73°F
weather icon Clear

Boulder City Nuggets: Carver gives thanks with wooden angels

Bob Pearce has been woodworking for most of his life, but it wasn’t until about two decades ago that he started using it to encourage others.

“My dad was doing some carving one day, and I started,” said the Boulder City resident. “He gave up and I kept going. … I started in 1979, out of high school, and I haven’t looked back.”

Twenty years ago, Pearce took that hobby to a new level when he had an idea to create small wooden angels and give them to waiters and waitresses from Thanksgiving to Christmas.

“I heard something about some guy doing it somewhere,” he said. “I decided to do it. … I give one out with the tip when we go out to eat.”

“They work hard and it makes them feel good,” added Barbara Pearce, his wife, who praised her husband for his giving nature.

“I feel it just takes a good-hearted person to do it,” she said. “He really does it because he loves it.”

Bob Pearce not only spends time throughout the year designing and making the angels to give out, but he also works on other projects in his home workshop for other organizations in town.

He created American flags for the Wounded Warrior project and made a shield for the National Park Service.

When he’s not working on projects for other people, Bob Pearce is working on ones for his wife.

“I’ll say it’d be nice to have something like this … and the next thing I know he’s working on it,” she said. “I’m lucky.”

For him, Bob Pearce said woodworking is relaxing and wood “speaks to him.”

One of his recent projects is a set of small wooden houses.

“I just cut out the house that’s there,” he said. “None of them are the same.”

Barbara Pearce also found relaxation in an artistic new hobby she started during the pandemic. She said she started painting pictures with dots on rocks.

“I don’t know where it came from. … As long as I can make dots, I can do it,” she said. “But don’t ask me to draw a straight line.”

The Pearces have lived in Boulder City for seven years.

Contact reporter Celia Shortt Goodyear at cgoodyear@bouldercityreview.com or at 702-586-9401. Follow her on Twitter @csgoodyear.

Don't miss the big stories. Like us on Facebook.
THE LATEST
Man’s delusions lead to rampage with an ax

The little, quiet, small town of Austin we know today was once a bustling midstate contemporary of Virginia City. About 165 miles east of Virginia City, it spawned many more mineral strikes than in the Comstock area.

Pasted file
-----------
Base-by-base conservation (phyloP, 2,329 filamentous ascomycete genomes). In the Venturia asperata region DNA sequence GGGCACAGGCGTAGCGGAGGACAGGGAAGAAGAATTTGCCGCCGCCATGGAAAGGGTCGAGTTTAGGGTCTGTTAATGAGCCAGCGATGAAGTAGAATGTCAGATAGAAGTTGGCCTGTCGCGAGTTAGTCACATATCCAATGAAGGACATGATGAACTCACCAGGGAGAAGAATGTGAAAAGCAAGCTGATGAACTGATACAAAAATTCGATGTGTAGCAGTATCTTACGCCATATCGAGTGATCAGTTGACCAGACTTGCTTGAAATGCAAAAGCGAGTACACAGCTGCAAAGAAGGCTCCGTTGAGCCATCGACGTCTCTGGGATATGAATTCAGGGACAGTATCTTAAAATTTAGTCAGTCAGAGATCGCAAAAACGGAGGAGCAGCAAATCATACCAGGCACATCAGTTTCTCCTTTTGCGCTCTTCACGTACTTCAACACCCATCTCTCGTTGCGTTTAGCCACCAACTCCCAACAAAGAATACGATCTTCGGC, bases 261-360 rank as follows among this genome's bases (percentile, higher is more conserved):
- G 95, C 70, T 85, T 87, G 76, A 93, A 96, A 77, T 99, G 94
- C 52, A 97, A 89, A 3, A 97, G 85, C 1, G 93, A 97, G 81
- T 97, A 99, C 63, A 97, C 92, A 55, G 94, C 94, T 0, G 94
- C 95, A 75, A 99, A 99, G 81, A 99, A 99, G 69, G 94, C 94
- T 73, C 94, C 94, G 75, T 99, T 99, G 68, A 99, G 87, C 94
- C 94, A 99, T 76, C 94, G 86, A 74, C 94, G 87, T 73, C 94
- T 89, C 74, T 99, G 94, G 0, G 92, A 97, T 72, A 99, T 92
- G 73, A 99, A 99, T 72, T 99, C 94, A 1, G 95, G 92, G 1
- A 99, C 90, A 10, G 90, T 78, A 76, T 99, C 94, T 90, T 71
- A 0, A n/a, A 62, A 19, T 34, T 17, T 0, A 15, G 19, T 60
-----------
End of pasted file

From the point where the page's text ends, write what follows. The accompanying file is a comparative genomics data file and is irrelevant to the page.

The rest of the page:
Homeowners warned of increasing contractor, service scams

The Nevada State Contractors Board is warning homeowners, especially the more vulnerable, like senior citizens and non-English speaking residents, to be on the lookout for unsolicited “too good too be true” offers from door-to-door salesmen or inexpensive home services from sites like Craigslist.

Sorority recognizes women’s achievements

Members from three chapters of Beta Sigma Phi sorority in Boulder City gathered Monday, April 25, night to celebrate Founder’s Day. The celebration also included honoring Cokie Booth as the Community Lady of the Year, Julie Boyster as the Sorority Lady of the Year and Krishun Stanton, who was recognized for 25 years of membership through the silver circle ritual.

Spring celebrated at annual Jamboree

Boulder City’s annual Spring Jamboree is back next weekend, bringing with it many activities for residents and visitors.

Pepper trees drop leaves year-round

Q. I have a California pepper tree near my pool that’s constantly dropping leaves into it. I am wondering if I can lower its height so it will drop fewer leaves and stems. Anything else I should think about?

Veterans museum would be good addition to city

Several weeks ago a headline in this newspaper read, “City seeks help for ways to spend funds.” For some folks, this would be a humorous headline. After all, a government agency seeking advice on how to spend taxpayer money? The funds have been allocated through the American Rescue Plan Act and their actual purpose is to help the city recover from the COVID-19 pandemic. The city seeks to gain input from residents and has even placed a small item in its utility mailer seeking spending ideas.